Tag Archives: public domain

Atari A to Z: Omidor

In this episode of our ongoing exploration of the Atari 8-bit’s library, it’s time to look at Omidor!

What’s that? You think it sounds a little familiar? No, you must be mistaken. This absolutely 100% original do-not-steal game originates from Compy-Shop Magazin, an on-disk magazine released regularly as an interactive catalogue for German retailer Compy-Shop. Each issue contained articles, software, games and an up to date price list for the retailer.

Check out this shameless but highly competent Amidar clone in the video below, and don’t forget to subscribe on YouTube for more!

Atari A to Z

Atari ST A to Z: Zoltar

Mandarin Software’s STOS marketed itself as “The Game Creator”, but really it was a lot more than that — it was a whole programming language based on the conventions of BASIC, meaning you could do a wide variety of things with it.

One of the showcase titles included with the STOS package was Zoltar, a simple shoot ’em up that tasked you with taking down pre-scripted waves of aliens as they swooped, bobbed and weaved around the screen. As a game, it’s not great, but it’s a good showcase of what STOS is capable of — particularly as it includes a fully functional built-in level editor!

Check it out — and hear about my lost ST game ZAPP — in the video below, and don’t forget to subscribe on YouTube for more!

Atari A to Z

Atari A to Z: Jane’s Program

Sometimes when you sit down in front of your 1980s microcomputer, you don’t really want to do anything particularly productive or meaningful.

If you’ve ever found yourself in this situation, you have long been well catered to, since both interactive and non-interactive demos and software toys have been part of the public domain software landscape pretty much since the earliest days of computing.

A great example of something that is fun to play with but has no real “meaning” to it is Jane’s Program, an addictive exploration of sound, colour and rudimentary physics that might be just the thing if you’ve had a hectic day!

Find a full archive of all the Atari A to Z videos on the official site.

Atari A to Z: Illinois Smith

You’re probably familiar with various methods of software distribution from over the years.

In the Atari 8-bit era, we had a lot of public domain software that was freely distributable, often sold for the cost of a disk or two from user groups, local software outlets and national publications. But “Begware”, a twist on public domain that literally begged you to pay what you thought the game was worth according to some specific criteria, is a new twist on the formula I’ve not seen in quite this form before.

Illinois Smith, possibly the first (and last?) Begware game, is a mildly entertaining if simplistic romp through a maze as you hunt for treasures. Would I pay up in support of creator Greg Knauss’ unashamed (and rather amusing) begging? These days, sure. Back in the ’80s? Don’t be ridiculous, no-one paid for software back then!

Find a full archive of all the Atari A to Z videos on the official site.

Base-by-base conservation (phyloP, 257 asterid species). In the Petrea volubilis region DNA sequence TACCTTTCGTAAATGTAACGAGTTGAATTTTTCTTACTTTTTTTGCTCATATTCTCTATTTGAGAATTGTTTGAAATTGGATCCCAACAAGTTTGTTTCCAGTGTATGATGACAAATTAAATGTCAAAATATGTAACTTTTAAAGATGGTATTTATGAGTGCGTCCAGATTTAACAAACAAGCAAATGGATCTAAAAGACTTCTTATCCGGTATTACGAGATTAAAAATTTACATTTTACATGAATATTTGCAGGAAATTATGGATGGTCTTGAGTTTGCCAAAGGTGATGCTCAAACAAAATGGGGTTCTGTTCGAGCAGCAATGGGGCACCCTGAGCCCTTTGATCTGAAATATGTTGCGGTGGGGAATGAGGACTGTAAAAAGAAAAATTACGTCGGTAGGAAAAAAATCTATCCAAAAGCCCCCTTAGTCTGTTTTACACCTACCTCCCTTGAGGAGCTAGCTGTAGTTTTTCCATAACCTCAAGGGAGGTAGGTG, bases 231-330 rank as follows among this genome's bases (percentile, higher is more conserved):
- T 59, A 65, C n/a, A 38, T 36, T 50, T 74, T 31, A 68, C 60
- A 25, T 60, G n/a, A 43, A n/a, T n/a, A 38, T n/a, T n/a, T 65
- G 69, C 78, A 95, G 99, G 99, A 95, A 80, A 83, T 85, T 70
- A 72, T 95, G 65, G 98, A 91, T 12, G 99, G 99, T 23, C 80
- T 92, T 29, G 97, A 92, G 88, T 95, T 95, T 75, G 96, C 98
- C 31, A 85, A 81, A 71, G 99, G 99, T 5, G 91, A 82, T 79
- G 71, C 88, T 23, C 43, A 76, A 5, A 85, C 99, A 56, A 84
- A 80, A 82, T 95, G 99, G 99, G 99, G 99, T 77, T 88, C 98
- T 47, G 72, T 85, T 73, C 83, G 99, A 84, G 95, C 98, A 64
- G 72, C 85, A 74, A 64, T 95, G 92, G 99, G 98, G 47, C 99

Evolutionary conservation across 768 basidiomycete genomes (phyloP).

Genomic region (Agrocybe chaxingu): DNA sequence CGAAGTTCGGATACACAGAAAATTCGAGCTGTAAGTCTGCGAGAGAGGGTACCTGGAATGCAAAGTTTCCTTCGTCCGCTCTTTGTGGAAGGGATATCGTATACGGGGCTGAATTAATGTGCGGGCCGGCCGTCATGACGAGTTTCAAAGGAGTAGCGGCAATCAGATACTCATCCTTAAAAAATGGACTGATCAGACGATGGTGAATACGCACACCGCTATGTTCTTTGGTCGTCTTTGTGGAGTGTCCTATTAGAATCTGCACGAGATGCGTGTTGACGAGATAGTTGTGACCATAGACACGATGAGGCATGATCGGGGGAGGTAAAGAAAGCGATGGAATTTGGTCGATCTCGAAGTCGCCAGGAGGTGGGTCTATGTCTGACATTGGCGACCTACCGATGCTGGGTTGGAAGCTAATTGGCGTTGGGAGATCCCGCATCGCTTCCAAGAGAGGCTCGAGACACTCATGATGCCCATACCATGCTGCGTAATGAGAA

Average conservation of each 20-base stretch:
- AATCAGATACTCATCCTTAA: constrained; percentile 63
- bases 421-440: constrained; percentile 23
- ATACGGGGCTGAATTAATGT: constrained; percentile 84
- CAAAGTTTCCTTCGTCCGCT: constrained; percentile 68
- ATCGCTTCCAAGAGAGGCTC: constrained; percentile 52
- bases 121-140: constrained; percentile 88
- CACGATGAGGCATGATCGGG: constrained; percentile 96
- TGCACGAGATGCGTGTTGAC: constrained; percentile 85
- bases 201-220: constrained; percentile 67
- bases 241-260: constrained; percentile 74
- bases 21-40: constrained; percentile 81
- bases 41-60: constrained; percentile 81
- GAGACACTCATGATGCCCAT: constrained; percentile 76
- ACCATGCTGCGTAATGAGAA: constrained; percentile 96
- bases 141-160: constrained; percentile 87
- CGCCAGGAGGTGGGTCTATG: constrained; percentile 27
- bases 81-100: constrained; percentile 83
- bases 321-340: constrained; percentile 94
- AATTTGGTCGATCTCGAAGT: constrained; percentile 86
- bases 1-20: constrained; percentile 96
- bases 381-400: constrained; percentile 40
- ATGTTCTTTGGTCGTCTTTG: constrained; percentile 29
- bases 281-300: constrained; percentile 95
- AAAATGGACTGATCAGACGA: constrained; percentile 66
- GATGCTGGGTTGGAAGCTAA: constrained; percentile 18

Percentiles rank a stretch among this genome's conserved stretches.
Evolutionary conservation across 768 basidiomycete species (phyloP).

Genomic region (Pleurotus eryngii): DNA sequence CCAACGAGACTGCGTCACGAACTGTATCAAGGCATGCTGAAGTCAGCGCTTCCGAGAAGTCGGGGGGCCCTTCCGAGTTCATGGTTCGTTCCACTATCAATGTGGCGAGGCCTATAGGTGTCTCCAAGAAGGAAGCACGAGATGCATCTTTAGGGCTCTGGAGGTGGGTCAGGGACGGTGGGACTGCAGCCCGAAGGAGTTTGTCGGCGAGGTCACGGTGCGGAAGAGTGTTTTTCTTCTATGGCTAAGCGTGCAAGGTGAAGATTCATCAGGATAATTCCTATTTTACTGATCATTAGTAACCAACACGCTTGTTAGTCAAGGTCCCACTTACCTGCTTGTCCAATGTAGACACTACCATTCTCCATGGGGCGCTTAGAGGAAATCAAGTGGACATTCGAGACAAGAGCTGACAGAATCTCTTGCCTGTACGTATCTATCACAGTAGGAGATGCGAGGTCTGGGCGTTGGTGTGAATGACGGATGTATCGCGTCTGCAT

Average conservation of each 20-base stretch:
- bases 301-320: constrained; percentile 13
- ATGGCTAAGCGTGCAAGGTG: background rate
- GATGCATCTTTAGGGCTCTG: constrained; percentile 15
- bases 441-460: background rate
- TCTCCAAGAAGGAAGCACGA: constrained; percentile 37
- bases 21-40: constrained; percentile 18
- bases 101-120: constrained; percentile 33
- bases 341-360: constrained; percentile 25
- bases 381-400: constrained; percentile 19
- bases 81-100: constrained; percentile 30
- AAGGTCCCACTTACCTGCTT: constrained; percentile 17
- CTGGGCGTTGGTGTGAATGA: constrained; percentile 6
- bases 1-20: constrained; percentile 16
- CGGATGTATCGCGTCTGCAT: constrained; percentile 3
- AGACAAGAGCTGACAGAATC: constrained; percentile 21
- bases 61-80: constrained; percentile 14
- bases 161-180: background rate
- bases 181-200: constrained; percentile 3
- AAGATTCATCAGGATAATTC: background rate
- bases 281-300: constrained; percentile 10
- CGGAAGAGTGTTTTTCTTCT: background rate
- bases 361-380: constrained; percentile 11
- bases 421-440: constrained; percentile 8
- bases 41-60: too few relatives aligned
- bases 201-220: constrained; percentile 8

Atari ST A to Z: Quest for Galaxia

The 16-bit home microcomputer era was a bit of a golden age for public domain software and shareware — even long before the advent of the Internet made distributing such things child’s play.

A key player in this space here in Europe was Budgie UK, who became well-known for distributing good quality public domain software, typically taking the form of 16-bit takes on classic arcade games.

Today’s game is a prime example of that, providing a thoroughly serviceable and enjoyable clone of Namco’s fixed shooter classic Galaxian… with a cool demoscene-style title screen!

Find a full archive of all the Atari A to Z videos on the official site.

Atari A to Z: Uncle Henry’s Nuclear Waste Dump

It’s kind of strange to think that puzzle games — at least how we know them today — were a relatively late evolution compared to other genres.

Today’s Atari 8-bit title is a type-in BASIC listing from popular Atari magazine Antic, and was developed by someone who had never seen or heard of Tetris at the time. It’s a fun little puzzler, and an interesting example of the very early days of a genre we take for granted today.

It’s also surprisingly bloody hard, despite the simple concept! After a while all that nuclear waste just melts your brain, I think…

Find a full archive of all the Atari A to Z videos on the official site.

Atari ST A to Z: Haunted House

Sometimes you feel nostalgia for something not because it was “good”, but because you associate it with happy times.

One such example of this from among the library of Atari ST games I’ve played over the years is Eidersoft’s public domain title Haunted House, a pretty terrible platform game that is essentially a take on the Jet Set Willy formula. Explore, collect things, try not to die.

Atrocious collision detection, the worst run cycle you’ll ever see and the fact it might not even be possible to actually finish the damn thing doesn’t stop me thinking quite fondly of it, however, because I will forever associate it with pleasant memories of childhood. Ahh, simpler times…

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